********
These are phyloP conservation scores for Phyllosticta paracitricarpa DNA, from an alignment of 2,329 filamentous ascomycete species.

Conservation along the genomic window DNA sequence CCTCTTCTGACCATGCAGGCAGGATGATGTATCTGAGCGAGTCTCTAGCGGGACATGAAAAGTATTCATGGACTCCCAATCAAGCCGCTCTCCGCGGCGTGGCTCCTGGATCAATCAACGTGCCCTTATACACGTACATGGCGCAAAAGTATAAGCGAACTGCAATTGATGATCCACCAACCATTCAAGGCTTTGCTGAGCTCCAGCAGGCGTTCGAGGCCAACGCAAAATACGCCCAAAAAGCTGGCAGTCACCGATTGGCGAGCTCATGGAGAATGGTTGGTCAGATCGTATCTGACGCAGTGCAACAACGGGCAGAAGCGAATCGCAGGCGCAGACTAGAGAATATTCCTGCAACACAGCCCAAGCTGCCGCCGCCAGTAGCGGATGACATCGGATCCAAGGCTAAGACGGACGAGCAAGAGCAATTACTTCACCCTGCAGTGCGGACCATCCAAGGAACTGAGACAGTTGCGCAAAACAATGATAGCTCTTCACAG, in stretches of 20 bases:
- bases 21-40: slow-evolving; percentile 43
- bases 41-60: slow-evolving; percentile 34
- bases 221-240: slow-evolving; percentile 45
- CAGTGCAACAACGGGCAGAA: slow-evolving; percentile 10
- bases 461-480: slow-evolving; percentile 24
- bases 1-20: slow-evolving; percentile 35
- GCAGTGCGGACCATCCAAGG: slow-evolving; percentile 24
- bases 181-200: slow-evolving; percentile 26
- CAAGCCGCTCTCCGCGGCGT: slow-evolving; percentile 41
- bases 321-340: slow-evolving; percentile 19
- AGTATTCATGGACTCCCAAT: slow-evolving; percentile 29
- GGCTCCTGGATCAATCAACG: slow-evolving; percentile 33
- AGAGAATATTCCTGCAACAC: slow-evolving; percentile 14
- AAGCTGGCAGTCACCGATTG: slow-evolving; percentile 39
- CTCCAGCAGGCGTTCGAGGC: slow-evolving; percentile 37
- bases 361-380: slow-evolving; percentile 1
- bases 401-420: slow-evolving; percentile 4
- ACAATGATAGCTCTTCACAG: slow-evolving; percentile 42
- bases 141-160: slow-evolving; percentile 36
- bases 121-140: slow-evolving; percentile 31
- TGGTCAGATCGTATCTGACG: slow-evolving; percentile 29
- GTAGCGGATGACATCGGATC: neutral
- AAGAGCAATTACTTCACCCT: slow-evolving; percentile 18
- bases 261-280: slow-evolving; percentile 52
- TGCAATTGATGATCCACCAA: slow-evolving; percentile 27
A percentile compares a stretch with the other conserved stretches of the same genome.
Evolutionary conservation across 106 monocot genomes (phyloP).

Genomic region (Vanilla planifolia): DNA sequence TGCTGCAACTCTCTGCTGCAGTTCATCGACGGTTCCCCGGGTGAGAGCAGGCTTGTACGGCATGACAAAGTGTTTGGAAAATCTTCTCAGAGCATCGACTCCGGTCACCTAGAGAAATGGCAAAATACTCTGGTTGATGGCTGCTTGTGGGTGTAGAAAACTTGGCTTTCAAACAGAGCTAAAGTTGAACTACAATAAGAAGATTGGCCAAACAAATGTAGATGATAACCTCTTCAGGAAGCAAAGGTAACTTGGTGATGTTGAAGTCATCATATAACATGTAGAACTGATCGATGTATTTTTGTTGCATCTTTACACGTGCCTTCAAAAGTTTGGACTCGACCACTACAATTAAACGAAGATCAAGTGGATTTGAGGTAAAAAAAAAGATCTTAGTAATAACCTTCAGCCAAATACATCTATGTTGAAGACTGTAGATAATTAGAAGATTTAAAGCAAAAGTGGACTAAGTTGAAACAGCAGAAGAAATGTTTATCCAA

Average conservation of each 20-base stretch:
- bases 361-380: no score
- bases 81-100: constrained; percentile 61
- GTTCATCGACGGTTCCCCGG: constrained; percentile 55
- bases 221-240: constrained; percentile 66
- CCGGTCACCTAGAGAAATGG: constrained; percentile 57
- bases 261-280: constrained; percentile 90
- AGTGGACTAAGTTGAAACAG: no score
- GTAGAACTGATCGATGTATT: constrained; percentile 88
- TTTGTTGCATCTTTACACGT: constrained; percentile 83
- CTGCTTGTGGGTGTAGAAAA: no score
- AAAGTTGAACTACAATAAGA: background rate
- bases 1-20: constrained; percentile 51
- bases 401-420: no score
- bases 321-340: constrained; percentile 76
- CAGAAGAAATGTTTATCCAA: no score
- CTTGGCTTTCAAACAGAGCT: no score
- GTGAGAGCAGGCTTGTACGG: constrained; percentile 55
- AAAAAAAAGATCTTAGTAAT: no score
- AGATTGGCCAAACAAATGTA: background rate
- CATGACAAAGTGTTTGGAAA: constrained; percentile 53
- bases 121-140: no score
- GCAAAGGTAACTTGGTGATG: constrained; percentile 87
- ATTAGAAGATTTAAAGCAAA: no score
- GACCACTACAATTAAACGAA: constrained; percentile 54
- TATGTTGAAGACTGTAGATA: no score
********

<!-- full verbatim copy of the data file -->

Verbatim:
These are phyloP conservation scores for Phyllosticta paracitricarpa DNA, from an alignment of 2,329 filamentous ascomycete species.

Conservation along the genomic window DNA sequence CCTCTTCTGACCATGCAGGCAGGATGATGTATCTGAGCGAGTCTCTAGCGGGACATGAAAAGTATTCATGGACTCCCAATCAAGCCGCTCTCCGCGGCGTGGCTCCTGGATCAATCAACGTGCCCTTATACACGTACATGGCGCAAAAGTATAAGCGAACTGCAATTGATGATCCACCAACCATTCAAGGCTTTGCTGAGCTCCAGCAGGCGTTCGAGGCCAACGCAAAATACGCCCAAAAAGCTGGCAGTCACCGATTGGCGAGCTCATGGAGAATGGTTGGTCAGATCGTATCTGACGCAGTGCAACAACGGGCAGAAGCGAATCGCAGGCGCAGACTAGAGAATATTCCTGCAACACAGCCCAAGCTGCCGCCGCCAGTAGCGGATGACATCGGATCCAAGGCTAAGACGGACGAGCAAGAGCAATTACTTCACCCTGCAGTGCGGACCATCCAAGGAACTGAGACAGTTGCGCAAAACAATGATAGCTCTTCACAG, in stretches of 20 bases:
- bases 21-40: slow-evolving; percentile 43
- bases 41-60: slow-evolving; percentile 34
- bases 221-240: slow-evolving; percentile 45
- CAGTGCAACAACGGGCAGAA: slow-evolving; percentile 10
- bases 461-480: slow-evolving; percentile 24
- bases 1-20: slow-evolving; percentile 35
- GCAGTGCGGACCATCCAAGG: slow-evolving; percentile 24
- bases 181-200: slow-evolving; percentile 26
- CAAGCCGCTCTCCGCGGCGT: slow-evolving; percentile 41
- bases 321-340: slow-evolving; percentile 19
- AGTATTCATGGACTCCCAAT: slow-evolving; percentile 29
- GGCTCCTGGATCAATCAACG: slow-evolving; percentile 33
- AGAGAATATTCCTGCAACAC: slow-evolving; percentile 14
- AAGCTGGCAGTCACCGATTG: slow-evolving; percentile 39
- CTCCAGCAGGCGTTCGAGGC: slow-evolving; percentile 37
- bases 361-380: slow-evolving; percentile 1
- bases 401-420: slow-evolving; percentile 4
- ACAATGATAGCTCTTCACAG: slow-evolving; percentile 42
- bases 141-160: slow-evolving; percentile 36
- bases 121-140: slow-evolving; percentile 31
- TGGTCAGATCGTATCTGACG: slow-evolving; percentile 29
- GTAGCGGATGACATCGGATC: neutral
- AAGAGCAATTACTTCACCCT: slow-evolving; percentile 18
- bases 261-280: slow-evolving; percentile 52
- TGCAATTGATGATCCACCAA: slow-evolving; percentile 27
A percentile compares a stretch with the other conserved stretches of the same genome.
Evolutionary conservation across 106 monocot genomes (phyloP).

Genomic region (Vanilla planifolia): DNA sequence TGCTGCAACTCTCTGCTGCAGTTCATCGACGGTTCCCCGGGTGAGAGCAGGCTTGTACGGCATGACAAAGTGTTTGGAAAATCTTCTCAGAGCATCGACTCCGGTCACCTAGAGAAATGGCAAAATACTCTGGTTGATGGCTGCTTGTGGGTGTAGAAAACTTGGCTTTCAAACAGAGCTAAAGTTGAACTACAATAAGAAGATTGGCCAAACAAATGTAGATGATAACCTCTTCAGGAAGCAAAGGTAACTTGGTGATGTTGAAGTCATCATATAACATGTAGAACTGATCGATGTATTTTTGTTGCATCTTTACACGTGCCTTCAAAAGTTTGGACTCGACCACTACAATTAAACGAAGATCAAGTGGATTTGAGGTAAAAAAAAAGATCTTAGTAATAACCTTCAGCCAAATACATCTATGTTGAAGACTGTAGATAATTAGAAGATTTAAAGCAAAAGTGGACTAAGTTGAAACAGCAGAAGAAATGTTTATCCAA

Average conservation of each 20-base stretch:
- bases 361-380: no score
- bases 81-100: constrained; percentile 61
- GTTCATCGACGGTTCCCCGG: constrained; percentile 55
- bases 221-240: constrained; percentile 66
- CCGGTCACCTAGAGAAATGG: constrained; percentile 57
- bases 261-280: constrained; percentile 90
- AGTGGACTAAGTTGAAACAG: no score
- GTAGAACTGATCGATGTATT: constrained; percentile 88
- TTTGTTGCATCTTTACACGT: constrained; percentile 83
- CTGCTTGTGGGTGTAGAAAA: no score
- AAAGTTGAACTACAATAAGA: background rate
- bases 1-20: constrained; percentile 51
- bases 401-420: no score
- bases 321-340: constrained; percentile 76
- CAGAAGAAATGTTTATCCAA: no score
- CTTGGCTTTCAAACAGAGCT: no score
- GTGAGAGCAGGCTTGTACGG: constrained; percentile 55
- AAAAAAAAGATCTTAGTAAT: no score
- AGATTGGCCAAACAAATGTA: background rate
- CATGACAAAGTGTTTGGAAA: constrained; percentile 53
- bases 121-140: no score
- GCAAAGGTAACTTGGTGATG: constrained; percentile 87
- ATTAGAAGATTTAAAGCAAA: no score
- GACCACTACAATTAAACGAA: constrained; percentile 54
- TATGTTGAAGACTGTAGATA: no score